Robert Goddard: step inside the panic room
There’s a long tradition of locked room murder mysteries in crime fiction. The plot of my new novel, Panic Room, is a contemporary twist on that. It hinges, at least apparently, on an extrapolation of the tradition into our present day era of high tech security in the home.
Panic rooms have become must-have accessories for those with enough wealth both to acquire large and often remote properties and to attract the wrong kind of attention to themselves. The criminal kind of attention, that is.
In the event of a break‐in, the owner can retreat to their panic room, which can only be locked from inside and can’t be opened from outside once it is secured. Steel‐reinforced doors and walls, video cameras feeding images from all other rooms in the house, dedicated power and telephone lines and a store of food and water make it seemingly impregnable.
But a hiding-place can become, under certain circumstances, a prison, or worse. A famous example is the death of the Lebanese banker Edmond Safra at his apartment in Monte Carlo in December 1999, killed by smoke inhalation while sheltering from a fire and supposed intruders. The case has become a magnet for conspiracy theories because of various bizarre circumstances, but what’s not in doubt is that the secure room to which Safra retreated from a perceived threat became his tomb.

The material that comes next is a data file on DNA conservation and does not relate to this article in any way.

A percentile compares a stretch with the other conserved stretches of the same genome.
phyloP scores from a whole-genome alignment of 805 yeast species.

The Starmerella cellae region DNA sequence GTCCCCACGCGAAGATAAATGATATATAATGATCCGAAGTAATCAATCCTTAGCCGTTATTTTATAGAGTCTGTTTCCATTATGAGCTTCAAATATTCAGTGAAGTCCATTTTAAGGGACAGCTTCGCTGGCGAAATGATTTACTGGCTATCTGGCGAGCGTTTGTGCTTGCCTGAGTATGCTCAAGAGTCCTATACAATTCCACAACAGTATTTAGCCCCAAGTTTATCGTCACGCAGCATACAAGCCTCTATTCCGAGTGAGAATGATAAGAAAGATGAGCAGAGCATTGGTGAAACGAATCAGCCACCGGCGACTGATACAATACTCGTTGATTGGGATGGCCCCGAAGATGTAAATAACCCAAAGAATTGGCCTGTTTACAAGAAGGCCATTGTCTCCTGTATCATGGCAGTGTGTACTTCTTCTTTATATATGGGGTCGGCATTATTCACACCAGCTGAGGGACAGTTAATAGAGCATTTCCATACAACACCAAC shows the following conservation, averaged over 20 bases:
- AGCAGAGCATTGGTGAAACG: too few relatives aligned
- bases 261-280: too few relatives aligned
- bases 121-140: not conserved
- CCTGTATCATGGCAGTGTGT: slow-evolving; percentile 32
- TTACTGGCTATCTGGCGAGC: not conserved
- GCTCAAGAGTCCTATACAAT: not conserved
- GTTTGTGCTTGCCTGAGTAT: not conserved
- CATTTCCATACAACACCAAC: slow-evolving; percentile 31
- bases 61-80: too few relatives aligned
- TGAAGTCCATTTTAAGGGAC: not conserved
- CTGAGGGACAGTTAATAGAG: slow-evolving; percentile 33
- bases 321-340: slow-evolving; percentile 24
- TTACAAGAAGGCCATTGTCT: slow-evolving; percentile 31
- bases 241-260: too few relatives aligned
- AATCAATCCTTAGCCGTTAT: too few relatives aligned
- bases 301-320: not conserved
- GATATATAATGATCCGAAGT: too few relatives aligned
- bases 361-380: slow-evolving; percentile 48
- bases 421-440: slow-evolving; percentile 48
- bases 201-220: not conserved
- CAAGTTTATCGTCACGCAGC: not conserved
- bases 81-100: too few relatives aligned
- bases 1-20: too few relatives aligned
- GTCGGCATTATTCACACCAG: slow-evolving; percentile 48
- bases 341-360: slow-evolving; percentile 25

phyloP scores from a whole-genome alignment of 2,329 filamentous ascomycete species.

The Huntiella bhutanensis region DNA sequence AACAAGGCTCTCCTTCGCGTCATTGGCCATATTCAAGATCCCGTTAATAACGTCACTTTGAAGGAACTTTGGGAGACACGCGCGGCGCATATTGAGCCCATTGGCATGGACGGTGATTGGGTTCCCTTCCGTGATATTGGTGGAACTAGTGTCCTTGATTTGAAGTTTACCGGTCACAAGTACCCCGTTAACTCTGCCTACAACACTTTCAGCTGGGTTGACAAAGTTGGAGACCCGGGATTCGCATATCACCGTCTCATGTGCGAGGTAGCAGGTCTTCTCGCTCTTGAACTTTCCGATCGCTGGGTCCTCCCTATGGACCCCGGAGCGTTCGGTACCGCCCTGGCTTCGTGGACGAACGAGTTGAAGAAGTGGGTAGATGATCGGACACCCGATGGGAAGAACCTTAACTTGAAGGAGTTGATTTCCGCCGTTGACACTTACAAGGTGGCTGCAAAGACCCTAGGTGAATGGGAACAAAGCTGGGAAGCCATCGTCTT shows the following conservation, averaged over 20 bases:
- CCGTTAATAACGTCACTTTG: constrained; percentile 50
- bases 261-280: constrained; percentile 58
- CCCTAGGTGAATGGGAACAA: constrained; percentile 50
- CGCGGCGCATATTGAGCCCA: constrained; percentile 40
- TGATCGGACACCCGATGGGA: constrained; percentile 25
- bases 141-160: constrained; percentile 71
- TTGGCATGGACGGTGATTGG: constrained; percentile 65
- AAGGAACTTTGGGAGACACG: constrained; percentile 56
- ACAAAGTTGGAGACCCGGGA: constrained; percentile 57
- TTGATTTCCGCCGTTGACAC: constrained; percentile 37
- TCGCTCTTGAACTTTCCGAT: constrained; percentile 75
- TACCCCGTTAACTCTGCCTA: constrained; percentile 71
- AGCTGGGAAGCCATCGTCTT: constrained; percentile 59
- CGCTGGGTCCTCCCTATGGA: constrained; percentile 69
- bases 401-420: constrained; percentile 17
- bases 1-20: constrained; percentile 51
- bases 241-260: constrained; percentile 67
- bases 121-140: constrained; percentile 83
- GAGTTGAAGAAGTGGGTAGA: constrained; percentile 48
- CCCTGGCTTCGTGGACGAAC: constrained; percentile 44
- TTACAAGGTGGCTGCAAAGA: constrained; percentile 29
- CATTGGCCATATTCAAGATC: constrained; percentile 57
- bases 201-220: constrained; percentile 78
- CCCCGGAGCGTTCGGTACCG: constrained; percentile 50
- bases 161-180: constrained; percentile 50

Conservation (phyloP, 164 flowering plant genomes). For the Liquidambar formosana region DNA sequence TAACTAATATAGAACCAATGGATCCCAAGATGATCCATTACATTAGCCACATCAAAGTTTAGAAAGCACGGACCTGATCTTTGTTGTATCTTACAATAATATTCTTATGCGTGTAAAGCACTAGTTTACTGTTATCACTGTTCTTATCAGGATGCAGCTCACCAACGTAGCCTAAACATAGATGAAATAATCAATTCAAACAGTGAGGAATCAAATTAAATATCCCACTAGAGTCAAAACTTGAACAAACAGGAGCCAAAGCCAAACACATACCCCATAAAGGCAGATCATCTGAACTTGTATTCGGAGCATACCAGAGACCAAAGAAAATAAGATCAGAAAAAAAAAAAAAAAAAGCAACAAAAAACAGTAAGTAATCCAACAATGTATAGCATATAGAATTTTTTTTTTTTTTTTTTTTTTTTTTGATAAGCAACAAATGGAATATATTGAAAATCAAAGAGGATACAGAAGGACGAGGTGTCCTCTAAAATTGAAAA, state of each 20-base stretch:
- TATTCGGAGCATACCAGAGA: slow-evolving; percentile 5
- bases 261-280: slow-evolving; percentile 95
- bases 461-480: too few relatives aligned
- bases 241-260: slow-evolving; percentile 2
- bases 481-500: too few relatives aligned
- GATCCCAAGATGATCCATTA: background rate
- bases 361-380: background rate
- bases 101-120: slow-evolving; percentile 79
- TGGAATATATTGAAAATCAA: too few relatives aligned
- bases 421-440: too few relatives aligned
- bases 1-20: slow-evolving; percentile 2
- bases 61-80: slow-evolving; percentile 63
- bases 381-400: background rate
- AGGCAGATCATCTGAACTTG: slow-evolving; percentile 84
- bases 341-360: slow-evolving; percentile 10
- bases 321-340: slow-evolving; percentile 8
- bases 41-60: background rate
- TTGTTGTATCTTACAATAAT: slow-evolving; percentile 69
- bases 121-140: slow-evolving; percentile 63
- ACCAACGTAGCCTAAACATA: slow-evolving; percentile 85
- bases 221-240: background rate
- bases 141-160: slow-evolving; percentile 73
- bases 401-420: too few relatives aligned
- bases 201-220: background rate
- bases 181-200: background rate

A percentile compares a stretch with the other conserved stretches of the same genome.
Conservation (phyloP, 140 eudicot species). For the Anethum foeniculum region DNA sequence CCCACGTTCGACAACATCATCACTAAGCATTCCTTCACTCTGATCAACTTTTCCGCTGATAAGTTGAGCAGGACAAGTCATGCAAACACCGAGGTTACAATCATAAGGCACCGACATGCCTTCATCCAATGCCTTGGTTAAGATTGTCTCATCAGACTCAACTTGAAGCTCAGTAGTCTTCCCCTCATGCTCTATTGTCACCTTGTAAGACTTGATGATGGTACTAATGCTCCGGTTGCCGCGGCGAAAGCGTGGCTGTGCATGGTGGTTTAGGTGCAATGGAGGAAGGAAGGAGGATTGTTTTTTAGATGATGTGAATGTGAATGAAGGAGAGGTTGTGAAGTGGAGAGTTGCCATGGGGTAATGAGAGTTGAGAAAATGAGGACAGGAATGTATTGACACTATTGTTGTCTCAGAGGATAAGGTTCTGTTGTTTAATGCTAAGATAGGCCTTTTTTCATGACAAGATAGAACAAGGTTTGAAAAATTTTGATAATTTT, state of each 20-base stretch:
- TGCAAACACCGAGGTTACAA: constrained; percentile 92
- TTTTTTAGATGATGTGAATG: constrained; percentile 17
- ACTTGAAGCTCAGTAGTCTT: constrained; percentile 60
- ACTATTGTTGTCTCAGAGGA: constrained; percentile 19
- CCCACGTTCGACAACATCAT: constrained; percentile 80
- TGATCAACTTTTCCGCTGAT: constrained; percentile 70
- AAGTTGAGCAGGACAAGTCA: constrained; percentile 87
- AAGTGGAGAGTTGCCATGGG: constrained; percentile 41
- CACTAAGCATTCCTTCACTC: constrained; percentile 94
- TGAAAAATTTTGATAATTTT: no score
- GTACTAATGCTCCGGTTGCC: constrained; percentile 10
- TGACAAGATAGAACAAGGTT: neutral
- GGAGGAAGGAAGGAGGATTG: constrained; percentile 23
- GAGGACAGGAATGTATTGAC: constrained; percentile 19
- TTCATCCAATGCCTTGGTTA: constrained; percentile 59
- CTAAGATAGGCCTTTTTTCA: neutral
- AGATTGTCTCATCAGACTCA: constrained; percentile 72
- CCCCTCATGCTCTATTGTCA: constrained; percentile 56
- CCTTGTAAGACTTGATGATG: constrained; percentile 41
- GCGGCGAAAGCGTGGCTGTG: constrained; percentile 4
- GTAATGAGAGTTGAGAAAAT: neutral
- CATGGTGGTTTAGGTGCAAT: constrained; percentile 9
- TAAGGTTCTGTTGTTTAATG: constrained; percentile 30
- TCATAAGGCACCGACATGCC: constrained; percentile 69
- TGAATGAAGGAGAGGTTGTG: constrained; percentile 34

The panic room as a danger in its own right is the essence of the idea I had for this story. What is a householder to think if, one day, they find their panic room locked? This can surely only mean someone is inside. But who? And why? And what do they intend to do? They can see you, but you can’t see them. They can emerge at a time of their choosing, but you can’t enter. Where did they come from? When did they arrive? Are they dead or alive? And what will happen next?
There are no easy or obvious answers. And you can’t force your way in to learn the truth. So, what are your options? Optimistically write the whole thing off as a weird technical fault? Or… get out of the house and stay out?
For the character in my book who confronts this dilemma, the situation is even more complicated. Flight isn’t much of an option when you have nowhere to flee to. It’s not actually your house. But the owner has allowed you to take refuge there from problems of your own. You didn’t even know there was a panic room. Until you found it locked.
If it really is a panic room, of course. But, then, what else could it be? A panic room is designed to be a hiding‐place. But that means it could be hiding more than just its occupants. What exactly is the secret that lies within its impenetrably thick steel walls?
All will be revealed in the pages of Panic Room. Just step inside.
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